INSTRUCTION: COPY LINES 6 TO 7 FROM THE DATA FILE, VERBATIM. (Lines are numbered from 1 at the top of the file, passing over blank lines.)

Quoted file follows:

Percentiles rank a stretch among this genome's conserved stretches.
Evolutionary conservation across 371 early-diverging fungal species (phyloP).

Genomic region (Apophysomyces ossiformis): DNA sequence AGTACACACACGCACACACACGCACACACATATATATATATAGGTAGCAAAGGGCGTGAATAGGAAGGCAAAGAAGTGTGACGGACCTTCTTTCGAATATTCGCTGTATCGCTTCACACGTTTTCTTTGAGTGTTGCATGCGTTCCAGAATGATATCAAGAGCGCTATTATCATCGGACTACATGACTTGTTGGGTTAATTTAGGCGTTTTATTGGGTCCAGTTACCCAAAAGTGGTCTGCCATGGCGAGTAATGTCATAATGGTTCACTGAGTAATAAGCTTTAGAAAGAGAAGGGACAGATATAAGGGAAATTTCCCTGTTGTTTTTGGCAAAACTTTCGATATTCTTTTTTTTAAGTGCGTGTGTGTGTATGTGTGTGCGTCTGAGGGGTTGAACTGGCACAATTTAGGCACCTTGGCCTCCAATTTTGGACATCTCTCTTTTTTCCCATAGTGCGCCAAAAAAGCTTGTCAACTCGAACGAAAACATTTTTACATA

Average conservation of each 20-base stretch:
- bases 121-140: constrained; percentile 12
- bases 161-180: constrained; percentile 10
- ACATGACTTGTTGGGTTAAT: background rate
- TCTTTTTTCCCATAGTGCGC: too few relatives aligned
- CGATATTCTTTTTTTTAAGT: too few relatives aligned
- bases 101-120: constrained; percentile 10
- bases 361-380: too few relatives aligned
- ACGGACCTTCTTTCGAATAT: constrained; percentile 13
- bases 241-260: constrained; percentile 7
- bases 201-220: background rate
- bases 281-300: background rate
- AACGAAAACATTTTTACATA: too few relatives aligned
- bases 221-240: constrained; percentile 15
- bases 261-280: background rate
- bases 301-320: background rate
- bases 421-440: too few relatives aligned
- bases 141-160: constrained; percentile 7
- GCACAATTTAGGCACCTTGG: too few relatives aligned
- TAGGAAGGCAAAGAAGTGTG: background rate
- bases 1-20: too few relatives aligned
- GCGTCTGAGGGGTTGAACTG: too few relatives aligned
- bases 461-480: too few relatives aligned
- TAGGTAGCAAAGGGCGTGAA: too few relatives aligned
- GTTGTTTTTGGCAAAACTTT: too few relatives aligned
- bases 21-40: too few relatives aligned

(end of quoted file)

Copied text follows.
- bases 161-180: constrained; percentile 10
- ACATGACTTGTTGGGTTAAT: background rate